ITV Emmerdale and Corrie star reveals she lost her teeth after battling bulimia
After struggling with food issues, former Emmerdale actress Gemma Oaten claimed she had to have her front teeth extracted.
The actress, 38, who portrayed Rachel Breckle in the ITV serial opera battled anorexia and bulimia, which permanently damaged her enamel.
Gemma shed happy tears after receiving life-altering dental care since she finally had her smile again after roughly 20 years.
The Coronation Street actress, who last year portrayed Isla Haywood, addressed her neurologist Dr. Harry Davis: “You have changed the path of my life.”
She shared her joy with viewers in a touching video she posted on Instagram, along with the tearful moment she witnessed the outcome in his London Harley Street clinic: “My teeth are back. This has been gone for twenty years. My enamel was completely taken away by bulimia, and I’ve always felt self-conscious even though I now have a full set of teeth.”
Speaking openly about her experience In order to urge others to get support if they have an eating issue, Gemma said she wants them to “not feel ashamed.” As he described the operation, her dentist also related her experience.
Not merely an image of before and after, he wrote. “This great patient had regrettably endured severe anorexia and bulimia her entire life.
“Eating disorders have a catastrophic impact on oral health and frequently result in the need for substantial treatment in young patients to help restore function and appearance.
“My team and I put six implants and immediately fixed them with a bridge because the top arch had numerous failing root canals, rot under already-installed crowns, and fractured roots all over it. (This is simply a provisional).
“We next used composite veneers to restore the missing enamel on the lower teeth. This enhances function and appearance and will stop the exposed dentine from eroding faster in the future.
“@gemma.oaten, thank you for entrusting me with your grin,” he continued. I’m so happy to see how it’s affected your life! Gemma, who had a 13-year fight with eating problems that started when she was just 10-years-old, mustered the bravery on Monday morning to post pictures of her radiant new smile as well as “before” pictures of her chipped teeth on social media.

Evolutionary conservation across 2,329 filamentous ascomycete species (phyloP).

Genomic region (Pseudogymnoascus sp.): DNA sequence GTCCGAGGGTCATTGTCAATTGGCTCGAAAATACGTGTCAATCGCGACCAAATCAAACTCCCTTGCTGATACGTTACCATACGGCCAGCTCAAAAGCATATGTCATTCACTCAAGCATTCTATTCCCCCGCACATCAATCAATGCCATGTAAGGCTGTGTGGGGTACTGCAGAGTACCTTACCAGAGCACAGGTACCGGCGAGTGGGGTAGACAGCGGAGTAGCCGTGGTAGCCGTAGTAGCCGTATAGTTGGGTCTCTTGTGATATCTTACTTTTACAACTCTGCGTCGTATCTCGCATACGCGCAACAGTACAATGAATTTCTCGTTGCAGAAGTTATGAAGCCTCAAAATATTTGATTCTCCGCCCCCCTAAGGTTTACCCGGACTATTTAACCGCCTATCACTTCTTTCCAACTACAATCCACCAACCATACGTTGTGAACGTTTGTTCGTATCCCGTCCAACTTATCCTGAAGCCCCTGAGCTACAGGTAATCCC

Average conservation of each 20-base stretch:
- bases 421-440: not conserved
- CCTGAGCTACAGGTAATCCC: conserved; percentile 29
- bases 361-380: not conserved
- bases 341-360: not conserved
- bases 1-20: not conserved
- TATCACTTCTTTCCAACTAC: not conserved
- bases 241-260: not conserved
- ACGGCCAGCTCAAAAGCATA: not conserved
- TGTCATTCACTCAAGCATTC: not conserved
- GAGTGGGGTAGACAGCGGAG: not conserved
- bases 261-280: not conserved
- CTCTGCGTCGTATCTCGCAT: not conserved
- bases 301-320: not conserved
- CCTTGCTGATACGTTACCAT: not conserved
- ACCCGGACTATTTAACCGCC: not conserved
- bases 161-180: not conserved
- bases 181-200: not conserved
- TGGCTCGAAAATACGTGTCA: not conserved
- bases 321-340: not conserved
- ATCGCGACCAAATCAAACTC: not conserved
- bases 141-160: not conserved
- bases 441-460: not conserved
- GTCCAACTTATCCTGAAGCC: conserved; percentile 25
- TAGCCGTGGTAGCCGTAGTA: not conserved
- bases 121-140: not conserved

Six weeks following her surgery, she wrote on Instagram, “Finally feel courageous enough and ready to share my new smile.” I would guess that it has been 17 years since I last smiled. I lost it to bulimia and anorexia.
“However, nobody discusses it. Nobody discusses how severely those who are affected by eating disorders are robbed.
Since people are encouraged to feel ashamed, they never discuss the suffering and its physical implications.
“No one talks about eating disorders and the impact they have on teeth, and I wish to God someone had while I was battling because if they had, I might not have had to lose all my top teeth… but I’ll use this like I usually do, to grow flowers where dirt once was in the hopes that it helps others.
“This stigma must end,” Gemma continued. An eating disorder is NOT something you choose. On 2011, the celebrity was cast as Rachel in Emmerdale.
She was released from rehabilitation for the eating disorders that had ruined her life for 13 years 14 years ago.
She currently serves as manager and patron of the eating disorder assistance organization Seed.
“This is one of the aspects of the eating disorder that people don’t mention because your teeth are vital to life and to think that they could go, it’s not something that you want to even imagine,” she said in an interview with hosts Eamonn Holmes and Isabel Webster on GB News.
“An eating disorder makes you feel really embarrassed and is incredibly secretive and manipulative. I am aware because I was repulsed. When I was younger, my dentist made me feel repulsive. When the acid was wearing down my teeth, I can still recall seeing the dentist.
“I felt so much less of a person for so many years,” she added. And I believe that many people who suffer from eating disorders experience this. Because the eating problem takes away their voice and identity, individuals feel as though they have neither.
Although I have a mental health condition, I believe I now have an opportunity to move on with my life. The process is still ongoing, although I recovered 14 years ago, Gemma said as she described it to them. My physical health has been greatly impacted.
“It’s been a huge shock to the system, but many individuals I’ve spoken to about it are going through this,” the author said. The key is early intervention.
“The sooner you receive help, the sooner someone may recover from the verge of losing their life—I don’t just mean physically, but mentally for all these years as well. It’s a very serious condition.